Since its publication in 1993, Lois Lowry's cherished YA novel The Giver has been a dream project of Jeff Bridges. He originally intended to direct the film adaptation with his father Lloyd Bridges in the titular role. Two decades and countless "required reading" lists later, he takes on the role himself as the adaptation has finally made it to the big screen in a movie faithful to the text, but flawed in many ways.
Although The Giver offers up a loyal adaptation, it does so at a relentless pace – the book’s 180 or so pages condensed to 90 minutes. The film feels even shorter than that. Due to this action-film momentum, much of the book's central themes of humanity and love conquering all are entirely lost. Traces of the sentiment are there but they're left in the dust in favor of heavy-handed conflict and moments so overwhelmingly sentimental they teeter on the verge of comedic.
The boy tasked with undoing the dystopian utopia is Jonas, played by doe-eyed Aussie actor Brenton Thwaites, who's destined for Teen Choice Awards greatness. Jonas gets along just fine in his colorless, emotionless world. In this future society, sameness is enforced for the greater good. Societal rules are strictly enforced (these include no touching in public and using "precise" language that excludes the word "love") and anyone who breaks them is in danger of being dispatched to the inauspiciously named "elsewhere."
Jonas is an upstanding young man with a nice family and a tight group of friends. Despite all this, he's worried about the sorting ceremony, where citizens on the cusp of adulthood are assigned their careers. The Chief Elder, played by an antiseptic-looking Meryl Streep doing her best school principal act, divvies their roles out one by one. While his friends are chosen as nurturers to the newborns and drone pilots, Jonas is selected to be the Receiver of Memory - a mysterious task that puts him under the tutelage of the Giver, a gruff-voiced, bearded Jeff Bridges.
The Giver helps Jonas transition from his "life of shadows" to experiencing real human emotions through shared memories and experiences like a gypsy wedding and sledding at Christmas time. These training sessions are essentially made up of GoPro montages backed by swelling orchestral music that manages to be more emotionally effective (or, manipulative) than the film's overall narrative. Images of birth, war, dancing, poaching, grief, and celebration assault the audience's eyeballs as Jonas struggles to take it all in without cracking under pressure.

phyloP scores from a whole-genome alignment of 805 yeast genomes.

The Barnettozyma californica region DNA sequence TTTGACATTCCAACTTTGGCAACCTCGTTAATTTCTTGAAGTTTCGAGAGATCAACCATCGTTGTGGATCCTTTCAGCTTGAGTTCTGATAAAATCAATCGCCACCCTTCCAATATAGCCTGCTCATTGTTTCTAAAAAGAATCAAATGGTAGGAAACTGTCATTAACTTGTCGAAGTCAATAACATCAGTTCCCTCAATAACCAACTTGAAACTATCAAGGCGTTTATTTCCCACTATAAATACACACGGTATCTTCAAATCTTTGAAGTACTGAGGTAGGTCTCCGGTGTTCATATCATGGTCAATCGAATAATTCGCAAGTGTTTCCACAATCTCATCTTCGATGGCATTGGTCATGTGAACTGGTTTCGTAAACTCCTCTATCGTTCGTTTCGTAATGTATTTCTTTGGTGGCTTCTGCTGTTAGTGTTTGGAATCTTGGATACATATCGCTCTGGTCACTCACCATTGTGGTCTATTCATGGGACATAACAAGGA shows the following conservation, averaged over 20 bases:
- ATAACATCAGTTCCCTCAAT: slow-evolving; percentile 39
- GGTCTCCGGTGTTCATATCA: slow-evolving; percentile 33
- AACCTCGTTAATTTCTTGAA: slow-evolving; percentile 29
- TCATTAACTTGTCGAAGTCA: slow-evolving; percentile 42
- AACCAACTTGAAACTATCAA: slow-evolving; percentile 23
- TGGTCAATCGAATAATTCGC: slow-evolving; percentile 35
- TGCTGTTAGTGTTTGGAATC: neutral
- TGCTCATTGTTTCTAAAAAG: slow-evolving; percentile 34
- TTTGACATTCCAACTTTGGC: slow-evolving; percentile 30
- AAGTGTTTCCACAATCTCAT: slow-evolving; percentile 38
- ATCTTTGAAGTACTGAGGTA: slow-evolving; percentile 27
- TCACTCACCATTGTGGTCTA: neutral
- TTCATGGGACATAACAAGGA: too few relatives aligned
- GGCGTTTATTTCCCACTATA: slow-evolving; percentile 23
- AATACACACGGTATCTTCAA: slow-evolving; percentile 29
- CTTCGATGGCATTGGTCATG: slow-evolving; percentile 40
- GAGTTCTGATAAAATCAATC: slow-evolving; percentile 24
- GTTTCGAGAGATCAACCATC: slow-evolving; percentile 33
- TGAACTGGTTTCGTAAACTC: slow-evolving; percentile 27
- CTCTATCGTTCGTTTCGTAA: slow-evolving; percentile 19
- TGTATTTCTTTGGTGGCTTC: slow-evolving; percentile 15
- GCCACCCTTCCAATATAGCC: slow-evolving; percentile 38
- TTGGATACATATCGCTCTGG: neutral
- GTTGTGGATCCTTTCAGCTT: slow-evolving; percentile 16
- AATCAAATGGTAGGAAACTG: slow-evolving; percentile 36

Through it all, Thwaites has the depth of a birdbath. His wide-eyed naiveté is spot-on for the initial scenes in the film, but as Jonas' understanding grows, Thwaites fails to convey this arc in a successful manner. Even after gaining the Giver's vast knowledge of human history, it looks like there's nothing going on behind Thwaites' dreamy eyes. He delivers narration in a bored manner and spouts out bits of exposition with as much enthusiasm as a piece of set dressing. His love interest is played by Israel-born Odeya Rush, who manages to squeeze some emotion out of her character, Fiona, though she's not given that much to do but react to Jonas' revelations.
Thwaites' shortcomings are only highlighted more in his scenes with Bridges, who embodies the wise and assertive Giver. Underneath his steel exterior, Bridges shows the character's wounded side - the part of him mourning the loss of a loved one, a feeling no one else in the community can relate to. He butts heads with Streep, whose Chief Elder is a cold, calculating authoritarian. Near the end of the film, Streep presents her side of the argument. The cost of eliminating war and pain was the eradication of feelings and knowledge and memory. Isn't it worth it to have peace?
This argument is only briefly explored, however, as the film simplifies the human experience. There's good, there's bad, that's it. Like the Facts of Life theme song. Directed by Philip Noyce (Patriot Games, Salt) from a script by first-time screenwriter Michael Mitnick and documentarian Robert B. Weide (Woody Allen: A Documentary), The Giver can't quite seem to figure out if it's a sci-fi adventure movie or a meditative piece about the human experience. This muddled approach combined with poor lead acting adds up to one fruitless film going experience.
The inevitable climax is stunted by a sudden shift in pace during Jonas' exodus that nearly grinds the film to a screeching halt. Once his savior status is achieved, the film simply fades to black, which seems almost unfair after enduring 90 minutes of limp story. The film wants to deliver an important message, but Lois Lowry’s words have been turned into a movie that’ll surely be lumped together with other recent “young chosen one” films (Divergent, The Mortal Instruments: City of Bones) starring attractive tween newcomers.
Like the citizens of the film’s community with their memory wiped clean, the audience is bound to forget The Giver after leaving the theater.
Two out of five stars.
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